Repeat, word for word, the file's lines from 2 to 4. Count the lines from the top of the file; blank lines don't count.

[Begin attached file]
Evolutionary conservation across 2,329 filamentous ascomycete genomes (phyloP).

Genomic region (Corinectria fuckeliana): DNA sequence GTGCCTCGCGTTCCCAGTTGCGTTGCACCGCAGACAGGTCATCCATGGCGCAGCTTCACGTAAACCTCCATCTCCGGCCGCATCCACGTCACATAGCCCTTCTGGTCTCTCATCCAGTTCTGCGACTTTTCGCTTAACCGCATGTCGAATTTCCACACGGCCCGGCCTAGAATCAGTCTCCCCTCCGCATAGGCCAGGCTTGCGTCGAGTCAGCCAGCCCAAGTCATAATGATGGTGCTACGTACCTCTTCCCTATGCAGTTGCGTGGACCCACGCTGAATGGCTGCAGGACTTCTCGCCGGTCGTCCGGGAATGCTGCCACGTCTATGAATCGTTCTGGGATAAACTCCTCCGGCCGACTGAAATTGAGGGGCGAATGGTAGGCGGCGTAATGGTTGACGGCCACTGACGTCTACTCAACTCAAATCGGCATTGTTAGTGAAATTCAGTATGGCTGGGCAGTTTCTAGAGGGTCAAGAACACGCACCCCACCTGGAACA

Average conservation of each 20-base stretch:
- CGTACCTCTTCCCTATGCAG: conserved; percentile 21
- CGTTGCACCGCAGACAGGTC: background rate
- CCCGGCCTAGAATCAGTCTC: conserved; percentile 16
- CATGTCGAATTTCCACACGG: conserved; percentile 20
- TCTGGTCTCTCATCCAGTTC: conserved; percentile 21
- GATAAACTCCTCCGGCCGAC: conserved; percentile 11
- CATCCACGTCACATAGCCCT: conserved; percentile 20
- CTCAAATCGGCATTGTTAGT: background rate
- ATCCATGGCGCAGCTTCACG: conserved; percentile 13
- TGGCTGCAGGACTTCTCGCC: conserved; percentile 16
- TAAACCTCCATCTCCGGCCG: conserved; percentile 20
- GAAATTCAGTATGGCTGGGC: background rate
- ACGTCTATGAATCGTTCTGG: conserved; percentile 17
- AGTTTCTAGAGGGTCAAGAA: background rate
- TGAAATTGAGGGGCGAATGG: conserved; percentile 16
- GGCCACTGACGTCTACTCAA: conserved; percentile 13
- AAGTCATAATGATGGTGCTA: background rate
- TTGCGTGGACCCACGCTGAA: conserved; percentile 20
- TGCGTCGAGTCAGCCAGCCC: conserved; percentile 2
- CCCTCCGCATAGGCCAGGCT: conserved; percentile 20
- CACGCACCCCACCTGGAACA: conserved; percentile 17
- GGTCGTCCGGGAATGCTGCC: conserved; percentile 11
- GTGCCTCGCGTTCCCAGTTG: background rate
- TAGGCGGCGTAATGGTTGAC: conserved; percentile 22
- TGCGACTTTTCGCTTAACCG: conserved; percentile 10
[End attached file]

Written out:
Genomic region (Corinectria fuckeliana): DNA sequence GTGCCTCGCGTTCCCAGTTGCGTTGCACCGCAGACAGGTCATCCATGGCGCAGCTTCACGTAAACCTCCATCTCCGGCCGCATCCACGTCACATAGCCCTTCTGGTCTCTCATCCAGTTCTGCGACTTTTCGCTTAACCGCATGTCGAATTTCCACACGGCCCGGCCTAGAATCAGTCTCCCCTCCGCATAGGCCAGGCTTGCGTCGAGTCAGCCAGCCCAAGTCATAATGATGGTGCTACGTACCTCTTCCCTATGCAGTTGCGTGGACCCACGCTGAATGGCTGCAGGACTTCTCGCCGGTCGTCCGGGAATGCTGCCACGTCTATGAATCGTTCTGGGATAAACTCCTCCGGCCGACTGAAATTGAGGGGCGAATGGTAGGCGGCGTAATGGTTGACGGCCACTGACGTCTACTCAACTCAAATCGGCATTGTTAGTGAAATTCAGTATGGCTGGGCAGTTTCTAGAGGGTCAAGAACACGCACCCCACCTGGAACA

Average conservation of each 20-base stretch:
- CGTACCTCTTCCCTATGCAG: conserved; percentile 21